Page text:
Definitions May Become Less
Levels of Prevention
What are two questions you would ask this patient?
The first question I would ask this patient is how long the lump has been there. It is important in my opinion to establish a time lime. I would also be interested in the patient’s family history. The patient is 32 y/o which is young for breast cancer so I would like to know if there is family history of the disease and if so at what age it occurred.
What are two risk factors would you want to assess for?
Two risk factors for this patient are family history of breast cancer or other cancers as well as the use of hormonal medications which could be contraception.
What are the levels of prevention for this patient?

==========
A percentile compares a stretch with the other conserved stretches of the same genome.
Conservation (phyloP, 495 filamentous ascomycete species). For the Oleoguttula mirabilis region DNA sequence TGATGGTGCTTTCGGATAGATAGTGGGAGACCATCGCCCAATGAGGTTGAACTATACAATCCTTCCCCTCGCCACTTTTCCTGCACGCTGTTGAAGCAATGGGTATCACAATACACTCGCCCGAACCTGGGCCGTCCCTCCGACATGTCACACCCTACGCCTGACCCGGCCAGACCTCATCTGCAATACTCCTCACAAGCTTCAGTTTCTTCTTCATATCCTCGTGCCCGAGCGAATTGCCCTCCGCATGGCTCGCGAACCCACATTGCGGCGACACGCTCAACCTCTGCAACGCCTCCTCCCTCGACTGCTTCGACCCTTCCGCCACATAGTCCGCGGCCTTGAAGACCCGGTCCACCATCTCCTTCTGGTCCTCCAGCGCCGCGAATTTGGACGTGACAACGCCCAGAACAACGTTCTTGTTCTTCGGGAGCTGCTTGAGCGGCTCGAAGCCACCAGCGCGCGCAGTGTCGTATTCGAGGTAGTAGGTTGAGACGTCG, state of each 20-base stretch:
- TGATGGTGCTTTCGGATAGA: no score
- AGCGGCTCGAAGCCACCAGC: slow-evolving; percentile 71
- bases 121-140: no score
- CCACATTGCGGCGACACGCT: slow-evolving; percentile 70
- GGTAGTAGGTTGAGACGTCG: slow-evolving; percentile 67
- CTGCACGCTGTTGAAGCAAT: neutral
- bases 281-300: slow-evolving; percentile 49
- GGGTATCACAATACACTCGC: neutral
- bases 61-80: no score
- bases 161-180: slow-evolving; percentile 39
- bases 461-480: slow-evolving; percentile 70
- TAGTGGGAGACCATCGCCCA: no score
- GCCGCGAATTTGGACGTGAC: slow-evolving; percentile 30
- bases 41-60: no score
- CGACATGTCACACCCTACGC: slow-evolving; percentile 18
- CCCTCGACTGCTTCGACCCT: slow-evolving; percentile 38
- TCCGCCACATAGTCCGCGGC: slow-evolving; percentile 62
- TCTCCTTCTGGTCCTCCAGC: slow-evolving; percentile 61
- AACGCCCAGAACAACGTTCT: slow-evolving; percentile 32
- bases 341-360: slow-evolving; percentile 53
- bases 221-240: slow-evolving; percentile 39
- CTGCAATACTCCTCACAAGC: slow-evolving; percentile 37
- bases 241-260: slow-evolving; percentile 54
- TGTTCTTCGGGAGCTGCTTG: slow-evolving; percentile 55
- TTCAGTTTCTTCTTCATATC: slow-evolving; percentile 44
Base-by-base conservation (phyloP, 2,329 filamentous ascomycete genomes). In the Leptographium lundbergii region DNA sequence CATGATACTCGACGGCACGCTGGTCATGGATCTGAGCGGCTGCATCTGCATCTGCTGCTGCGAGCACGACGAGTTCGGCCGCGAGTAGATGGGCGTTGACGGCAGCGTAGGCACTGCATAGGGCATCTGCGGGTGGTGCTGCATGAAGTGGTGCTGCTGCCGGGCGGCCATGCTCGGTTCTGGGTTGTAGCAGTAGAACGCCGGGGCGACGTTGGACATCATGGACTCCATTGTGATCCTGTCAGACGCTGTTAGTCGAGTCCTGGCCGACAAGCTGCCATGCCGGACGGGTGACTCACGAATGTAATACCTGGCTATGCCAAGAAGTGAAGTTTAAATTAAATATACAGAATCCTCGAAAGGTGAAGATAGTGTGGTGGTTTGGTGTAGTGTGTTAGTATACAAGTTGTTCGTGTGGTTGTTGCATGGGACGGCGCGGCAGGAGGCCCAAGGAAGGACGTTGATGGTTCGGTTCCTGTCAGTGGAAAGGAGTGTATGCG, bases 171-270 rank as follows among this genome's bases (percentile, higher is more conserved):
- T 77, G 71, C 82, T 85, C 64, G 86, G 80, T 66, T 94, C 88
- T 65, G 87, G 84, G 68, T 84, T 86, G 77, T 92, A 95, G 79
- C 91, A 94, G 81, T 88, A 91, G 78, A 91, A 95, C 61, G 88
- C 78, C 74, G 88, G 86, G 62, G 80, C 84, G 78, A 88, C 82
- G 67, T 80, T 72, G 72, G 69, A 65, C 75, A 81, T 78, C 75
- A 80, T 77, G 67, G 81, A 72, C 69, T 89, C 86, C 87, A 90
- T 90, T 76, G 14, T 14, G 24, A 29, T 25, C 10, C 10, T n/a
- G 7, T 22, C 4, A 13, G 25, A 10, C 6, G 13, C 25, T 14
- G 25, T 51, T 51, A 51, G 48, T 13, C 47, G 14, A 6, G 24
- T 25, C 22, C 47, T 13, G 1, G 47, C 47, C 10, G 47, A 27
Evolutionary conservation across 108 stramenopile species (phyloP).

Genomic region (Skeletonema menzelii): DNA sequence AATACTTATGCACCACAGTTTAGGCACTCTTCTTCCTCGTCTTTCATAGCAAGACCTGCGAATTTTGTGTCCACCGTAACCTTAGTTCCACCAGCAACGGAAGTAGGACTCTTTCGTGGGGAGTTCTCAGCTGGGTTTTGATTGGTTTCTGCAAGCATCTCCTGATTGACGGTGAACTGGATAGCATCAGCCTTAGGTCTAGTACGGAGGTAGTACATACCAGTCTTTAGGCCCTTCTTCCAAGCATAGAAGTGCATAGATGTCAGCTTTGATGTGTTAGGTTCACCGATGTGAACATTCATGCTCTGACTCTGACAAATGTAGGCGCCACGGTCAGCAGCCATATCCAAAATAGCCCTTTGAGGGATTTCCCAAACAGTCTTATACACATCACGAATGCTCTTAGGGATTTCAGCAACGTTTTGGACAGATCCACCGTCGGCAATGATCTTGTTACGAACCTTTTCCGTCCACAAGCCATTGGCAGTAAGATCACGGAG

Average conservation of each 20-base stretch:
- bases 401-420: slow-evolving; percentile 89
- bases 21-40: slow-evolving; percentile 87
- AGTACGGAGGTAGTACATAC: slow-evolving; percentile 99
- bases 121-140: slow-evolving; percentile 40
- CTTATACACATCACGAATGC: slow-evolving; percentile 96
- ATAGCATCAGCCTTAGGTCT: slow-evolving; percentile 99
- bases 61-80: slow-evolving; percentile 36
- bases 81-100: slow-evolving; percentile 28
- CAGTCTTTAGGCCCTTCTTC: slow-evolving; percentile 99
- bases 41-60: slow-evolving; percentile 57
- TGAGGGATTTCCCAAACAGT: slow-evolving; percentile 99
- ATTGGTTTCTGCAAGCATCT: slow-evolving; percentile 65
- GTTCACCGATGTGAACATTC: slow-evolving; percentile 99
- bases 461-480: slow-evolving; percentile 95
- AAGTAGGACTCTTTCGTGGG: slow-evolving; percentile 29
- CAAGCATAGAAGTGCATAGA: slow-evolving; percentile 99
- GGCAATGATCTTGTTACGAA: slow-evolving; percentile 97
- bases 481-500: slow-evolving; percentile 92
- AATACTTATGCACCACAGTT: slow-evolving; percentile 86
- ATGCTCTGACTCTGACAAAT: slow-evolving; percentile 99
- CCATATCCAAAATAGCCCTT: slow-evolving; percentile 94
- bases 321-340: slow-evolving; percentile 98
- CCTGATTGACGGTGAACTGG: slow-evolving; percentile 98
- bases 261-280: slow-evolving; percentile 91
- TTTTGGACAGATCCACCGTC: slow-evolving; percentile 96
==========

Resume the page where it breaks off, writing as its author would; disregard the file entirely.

Primary prevention includes health promotion and risk reduction. Health reduction includes healthy behaviors that may reduce breast cancer risk which can include physical activity, consuming diets high in fruits and vegetables, smoking cessation, and limiting alcohol. Secondary prevention is the identification and treatment of premalignant or subclinical cancers. Screening by means of mammography is a typical example of secondary prevention. The U.S. Preventive Services Task Force (USPSTF) issued a grade B recommendation for using a risk tool to screen women for BRCA gene mutations if they have a family history of breast, ovarian, tubal, or peritoneal cancers.27 BRCA gene mutations account for up to 10% of all breast cancers (Bickley, 2020, p. 606). A level B recommendation means that The USPSTF recommends the service. There is high certainty that the net benefit is moderate or there is moderate certainty that the net benefit is moderate to substantial. The recommendation for practice is to offer this service. Tertiary prevention is defined as symptoms control and rehabilitation. These definitions may become less useful in the future as they do not account for the new incoming data such as molecular data